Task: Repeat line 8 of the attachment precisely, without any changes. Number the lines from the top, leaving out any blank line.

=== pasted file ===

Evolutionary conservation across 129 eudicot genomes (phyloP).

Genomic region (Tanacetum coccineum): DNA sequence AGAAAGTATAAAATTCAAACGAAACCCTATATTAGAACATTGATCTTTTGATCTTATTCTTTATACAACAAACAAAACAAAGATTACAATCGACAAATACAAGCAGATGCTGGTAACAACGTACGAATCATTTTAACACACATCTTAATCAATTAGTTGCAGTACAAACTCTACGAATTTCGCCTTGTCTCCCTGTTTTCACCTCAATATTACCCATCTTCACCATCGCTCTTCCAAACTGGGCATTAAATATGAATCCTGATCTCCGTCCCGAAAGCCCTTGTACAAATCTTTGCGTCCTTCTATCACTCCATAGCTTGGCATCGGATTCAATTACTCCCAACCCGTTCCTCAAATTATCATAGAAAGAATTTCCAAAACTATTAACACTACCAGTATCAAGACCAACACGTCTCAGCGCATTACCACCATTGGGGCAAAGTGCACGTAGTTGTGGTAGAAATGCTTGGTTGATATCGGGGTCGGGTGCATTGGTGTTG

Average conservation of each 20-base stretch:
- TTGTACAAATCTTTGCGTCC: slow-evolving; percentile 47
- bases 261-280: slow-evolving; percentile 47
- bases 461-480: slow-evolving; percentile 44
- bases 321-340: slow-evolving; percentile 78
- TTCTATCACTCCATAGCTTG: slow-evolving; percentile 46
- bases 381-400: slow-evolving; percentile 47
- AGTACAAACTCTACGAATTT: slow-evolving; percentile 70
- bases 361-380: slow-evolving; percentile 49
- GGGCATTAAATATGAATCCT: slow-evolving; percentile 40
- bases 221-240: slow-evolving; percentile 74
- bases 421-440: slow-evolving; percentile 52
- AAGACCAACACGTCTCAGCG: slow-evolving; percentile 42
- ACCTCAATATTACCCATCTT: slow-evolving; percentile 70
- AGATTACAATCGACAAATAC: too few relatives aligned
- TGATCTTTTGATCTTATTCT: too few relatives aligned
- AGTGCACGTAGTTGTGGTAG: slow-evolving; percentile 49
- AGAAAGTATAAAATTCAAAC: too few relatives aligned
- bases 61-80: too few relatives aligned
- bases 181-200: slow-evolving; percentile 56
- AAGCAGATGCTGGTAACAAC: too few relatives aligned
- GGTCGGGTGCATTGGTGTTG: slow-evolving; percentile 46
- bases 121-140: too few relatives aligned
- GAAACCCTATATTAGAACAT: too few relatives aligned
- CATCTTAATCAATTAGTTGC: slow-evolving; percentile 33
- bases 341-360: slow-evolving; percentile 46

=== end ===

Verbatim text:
- TTCTATCACTCCATAGCTTG: slow-evolving; percentile 46